to the question above, the recursive definition
of the sequence can have one of the following two forms. Well this is the arithmetic form, which we know isn't the case,
so it's going to be in the geometric form. And then they ask us, what are the values of the parameters A
and B for the sequence? So we have our base case
here, f of n is going to be equal to A when n is equal to one. Well, we know that when n equals one, we had 500 leaves on the
tree so A, this A over here, is 500, so A is 500, and then if we're not in the base case for any other year, we are going to have,
let's see, it's going to be the previous year, the
previous year times what? It's going to be the
previous year grown by 40%, to grow by 40%, you're
going to multiply by 1.4 so B is going to be 1.4. You take the previous
year and you multiply by 1.4 for any other year, any year other than n equals one. So, B is equal to 1.4, and we're done. Let's do another example. This is strangely fun. All right, so this says:
Seo-Yun hosted a party. She had 50 party favors
to give away, and she gave away three party
favors to each of her guests as they arrived at the party. Let n be a positive integer,
and let g of n denote the number of party
favors Seo-Yun had before the nth guest arrived. All right, actually, before I
even look at these questions, let me make a table here
because they're saying before the nth guest. I want to make sure I'm
understanding this properly. So this is n, and then this is going to be g of n, right over here. So, when n is equal to one, when n is equal to one,
g of n is going to be, or g of one is going to be
the number of party favors Seo-Yun had before the first guest. Well, before the first guest,
she had 50 party favors. She had 50 party favors. Now, the second guest comes. Now the number of party
favors she had before the second guest, well,
she had to give three to the first guest, so she's now going to have 47 party favors. Now, when n is equal to three, how many party favors did she have before the third guest? Well, she would've had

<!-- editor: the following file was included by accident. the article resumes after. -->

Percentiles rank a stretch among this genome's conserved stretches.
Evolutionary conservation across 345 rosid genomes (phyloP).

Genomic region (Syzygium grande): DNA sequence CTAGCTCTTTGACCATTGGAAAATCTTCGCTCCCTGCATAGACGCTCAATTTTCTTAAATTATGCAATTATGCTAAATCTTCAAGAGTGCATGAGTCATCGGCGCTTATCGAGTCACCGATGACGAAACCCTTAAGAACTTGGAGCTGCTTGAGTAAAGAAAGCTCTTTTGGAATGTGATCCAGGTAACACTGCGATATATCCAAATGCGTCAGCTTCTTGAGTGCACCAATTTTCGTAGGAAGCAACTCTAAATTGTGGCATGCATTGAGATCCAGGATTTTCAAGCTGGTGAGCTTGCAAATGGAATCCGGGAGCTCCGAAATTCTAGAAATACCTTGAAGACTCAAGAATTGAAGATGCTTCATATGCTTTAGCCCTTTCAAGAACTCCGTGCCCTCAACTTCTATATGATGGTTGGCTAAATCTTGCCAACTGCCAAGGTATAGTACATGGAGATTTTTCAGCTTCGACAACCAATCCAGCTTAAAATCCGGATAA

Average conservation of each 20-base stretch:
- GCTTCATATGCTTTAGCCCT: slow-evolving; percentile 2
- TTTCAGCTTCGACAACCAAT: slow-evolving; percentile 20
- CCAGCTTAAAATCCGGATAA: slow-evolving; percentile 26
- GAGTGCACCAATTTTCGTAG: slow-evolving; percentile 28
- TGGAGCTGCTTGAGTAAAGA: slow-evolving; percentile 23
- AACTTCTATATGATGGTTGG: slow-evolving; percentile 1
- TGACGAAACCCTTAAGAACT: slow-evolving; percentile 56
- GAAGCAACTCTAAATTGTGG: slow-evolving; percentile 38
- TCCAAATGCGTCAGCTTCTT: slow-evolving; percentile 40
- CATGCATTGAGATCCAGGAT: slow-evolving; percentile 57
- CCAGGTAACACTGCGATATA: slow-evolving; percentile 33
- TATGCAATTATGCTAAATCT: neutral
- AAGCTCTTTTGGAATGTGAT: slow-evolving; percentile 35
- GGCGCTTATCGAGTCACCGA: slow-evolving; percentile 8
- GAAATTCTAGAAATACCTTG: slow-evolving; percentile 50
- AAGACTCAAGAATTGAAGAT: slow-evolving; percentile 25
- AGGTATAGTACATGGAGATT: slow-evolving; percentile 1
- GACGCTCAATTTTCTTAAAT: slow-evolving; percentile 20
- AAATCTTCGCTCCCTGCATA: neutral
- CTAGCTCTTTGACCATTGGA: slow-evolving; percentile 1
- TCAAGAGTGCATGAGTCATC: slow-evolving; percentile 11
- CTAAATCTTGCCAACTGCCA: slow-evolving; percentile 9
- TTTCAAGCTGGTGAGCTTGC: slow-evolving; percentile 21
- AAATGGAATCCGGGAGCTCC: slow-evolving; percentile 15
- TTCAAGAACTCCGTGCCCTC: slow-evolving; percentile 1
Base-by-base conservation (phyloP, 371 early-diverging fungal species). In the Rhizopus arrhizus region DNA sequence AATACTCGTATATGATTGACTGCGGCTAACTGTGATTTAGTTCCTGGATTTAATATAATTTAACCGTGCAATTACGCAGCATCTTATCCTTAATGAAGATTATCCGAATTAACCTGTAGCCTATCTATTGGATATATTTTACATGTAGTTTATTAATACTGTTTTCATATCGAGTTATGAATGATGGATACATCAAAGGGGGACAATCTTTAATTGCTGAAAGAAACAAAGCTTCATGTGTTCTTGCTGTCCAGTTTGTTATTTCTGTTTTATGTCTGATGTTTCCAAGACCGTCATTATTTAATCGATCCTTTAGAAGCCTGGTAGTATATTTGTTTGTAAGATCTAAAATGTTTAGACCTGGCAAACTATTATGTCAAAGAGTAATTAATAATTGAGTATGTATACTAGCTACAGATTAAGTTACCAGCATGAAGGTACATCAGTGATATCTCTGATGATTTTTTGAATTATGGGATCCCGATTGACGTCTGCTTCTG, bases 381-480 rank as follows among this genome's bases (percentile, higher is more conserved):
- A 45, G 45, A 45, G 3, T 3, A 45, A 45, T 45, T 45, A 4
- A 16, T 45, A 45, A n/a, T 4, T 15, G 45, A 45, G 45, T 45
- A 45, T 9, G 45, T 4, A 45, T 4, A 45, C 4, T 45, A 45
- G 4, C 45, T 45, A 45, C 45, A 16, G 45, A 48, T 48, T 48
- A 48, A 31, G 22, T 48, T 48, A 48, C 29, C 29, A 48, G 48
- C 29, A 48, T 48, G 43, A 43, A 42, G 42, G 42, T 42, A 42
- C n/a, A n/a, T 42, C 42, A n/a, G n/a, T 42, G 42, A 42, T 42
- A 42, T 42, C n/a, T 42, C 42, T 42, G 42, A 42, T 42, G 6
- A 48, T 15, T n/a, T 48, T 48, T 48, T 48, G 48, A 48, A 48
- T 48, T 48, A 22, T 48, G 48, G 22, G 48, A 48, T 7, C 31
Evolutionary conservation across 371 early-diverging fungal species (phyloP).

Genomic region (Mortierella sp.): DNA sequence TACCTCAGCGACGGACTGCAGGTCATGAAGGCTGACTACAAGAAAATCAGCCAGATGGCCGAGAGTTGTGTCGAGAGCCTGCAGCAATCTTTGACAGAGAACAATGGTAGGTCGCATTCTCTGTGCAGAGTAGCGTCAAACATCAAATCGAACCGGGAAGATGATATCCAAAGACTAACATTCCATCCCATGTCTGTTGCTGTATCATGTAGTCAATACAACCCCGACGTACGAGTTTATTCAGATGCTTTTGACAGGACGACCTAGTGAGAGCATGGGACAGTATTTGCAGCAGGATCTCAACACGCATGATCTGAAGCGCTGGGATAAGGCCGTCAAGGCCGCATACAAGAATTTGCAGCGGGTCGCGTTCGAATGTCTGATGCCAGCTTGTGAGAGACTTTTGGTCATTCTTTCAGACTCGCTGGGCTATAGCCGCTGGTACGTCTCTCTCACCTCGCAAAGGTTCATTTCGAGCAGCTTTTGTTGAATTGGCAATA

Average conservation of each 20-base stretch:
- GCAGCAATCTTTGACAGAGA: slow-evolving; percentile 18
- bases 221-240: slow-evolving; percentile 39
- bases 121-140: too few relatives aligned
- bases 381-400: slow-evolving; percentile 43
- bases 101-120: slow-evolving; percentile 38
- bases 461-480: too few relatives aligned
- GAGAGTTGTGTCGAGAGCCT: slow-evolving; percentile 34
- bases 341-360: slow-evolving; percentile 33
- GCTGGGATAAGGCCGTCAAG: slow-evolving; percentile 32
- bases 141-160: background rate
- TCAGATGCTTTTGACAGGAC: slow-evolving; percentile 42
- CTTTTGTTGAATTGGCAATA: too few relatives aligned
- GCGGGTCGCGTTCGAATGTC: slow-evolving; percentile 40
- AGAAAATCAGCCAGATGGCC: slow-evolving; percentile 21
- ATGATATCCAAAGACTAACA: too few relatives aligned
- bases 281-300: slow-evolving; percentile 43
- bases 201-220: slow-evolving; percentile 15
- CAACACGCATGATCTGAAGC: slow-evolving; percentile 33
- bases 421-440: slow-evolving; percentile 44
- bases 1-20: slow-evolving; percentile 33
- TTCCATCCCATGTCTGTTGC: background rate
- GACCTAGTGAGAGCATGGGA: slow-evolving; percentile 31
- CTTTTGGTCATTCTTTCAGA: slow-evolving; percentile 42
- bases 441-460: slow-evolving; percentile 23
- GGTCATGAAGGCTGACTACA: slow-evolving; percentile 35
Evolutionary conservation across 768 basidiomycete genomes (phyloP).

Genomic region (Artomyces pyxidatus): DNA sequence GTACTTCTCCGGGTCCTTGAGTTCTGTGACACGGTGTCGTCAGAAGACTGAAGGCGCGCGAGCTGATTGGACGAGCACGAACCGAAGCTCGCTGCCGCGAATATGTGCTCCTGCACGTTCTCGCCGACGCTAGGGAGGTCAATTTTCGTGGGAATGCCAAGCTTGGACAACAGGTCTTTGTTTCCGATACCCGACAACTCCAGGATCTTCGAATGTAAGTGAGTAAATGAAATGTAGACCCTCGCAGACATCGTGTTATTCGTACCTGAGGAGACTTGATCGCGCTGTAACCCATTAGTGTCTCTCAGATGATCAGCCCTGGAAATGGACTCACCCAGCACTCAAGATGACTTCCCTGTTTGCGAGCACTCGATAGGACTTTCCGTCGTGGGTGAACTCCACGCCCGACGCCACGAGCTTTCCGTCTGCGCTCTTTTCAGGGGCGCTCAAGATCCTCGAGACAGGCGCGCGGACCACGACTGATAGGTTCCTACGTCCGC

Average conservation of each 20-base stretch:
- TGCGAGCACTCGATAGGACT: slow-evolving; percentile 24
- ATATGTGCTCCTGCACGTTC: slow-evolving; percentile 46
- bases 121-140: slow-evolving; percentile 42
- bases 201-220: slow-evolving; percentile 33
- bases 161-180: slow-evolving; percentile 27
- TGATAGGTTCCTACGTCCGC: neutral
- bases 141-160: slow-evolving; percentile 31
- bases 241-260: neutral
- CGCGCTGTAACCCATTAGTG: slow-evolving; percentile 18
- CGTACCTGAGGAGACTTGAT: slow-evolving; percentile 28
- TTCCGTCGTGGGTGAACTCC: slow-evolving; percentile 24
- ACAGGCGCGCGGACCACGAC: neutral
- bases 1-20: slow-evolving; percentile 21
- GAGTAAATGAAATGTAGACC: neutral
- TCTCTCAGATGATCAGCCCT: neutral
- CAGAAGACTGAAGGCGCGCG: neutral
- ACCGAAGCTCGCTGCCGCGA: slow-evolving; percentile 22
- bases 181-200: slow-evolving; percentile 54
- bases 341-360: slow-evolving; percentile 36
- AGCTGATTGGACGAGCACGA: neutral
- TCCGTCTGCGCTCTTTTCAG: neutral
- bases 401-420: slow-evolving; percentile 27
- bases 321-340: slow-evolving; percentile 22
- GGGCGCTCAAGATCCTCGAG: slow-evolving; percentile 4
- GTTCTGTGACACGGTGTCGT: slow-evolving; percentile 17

to give party favors to the first and second
guest, who each got three. So, she would have 44, and
I think you see the pattern. For every time n, when n
equals one, g of n is 50, and every time we increase n by one, every time we increment
n, we are increasing g of n by plus three, by
minus three, I should say because she's giving away
party favors, minus three. Minus three. So because the difference
between successive terms is the same, we know this
is an arithmetic sequence. This is an arithmetic
sequence and then they say write an explicit
formula for the sequence. So let's think about this. Let's see, g of n is
going to be equal to... Let's see, we're going to start at 50 then we're going to subtract
three, and let's think, do we subtract three times n or is it...? Let's see, for the first guest, we subtract three zero times. For the second guest,
we subtract three once. For the third guest, we
subtract three twice. So, for the nth guest, we're
going to subtract three n minus one time. Notice, for the nth guest,
we subtracted three twice. The second guest, subtracted three once. First guest, subtracted three zero times, so this works out. For the first guest, we would
subtract three zero times, and so g of one would be 50. We can see that this is
consistent for all of these. So I could write 50 minus
three times n minus one, and I really recommend
making the table here just so you make sure
you get the n minus one or the n right and it all gels.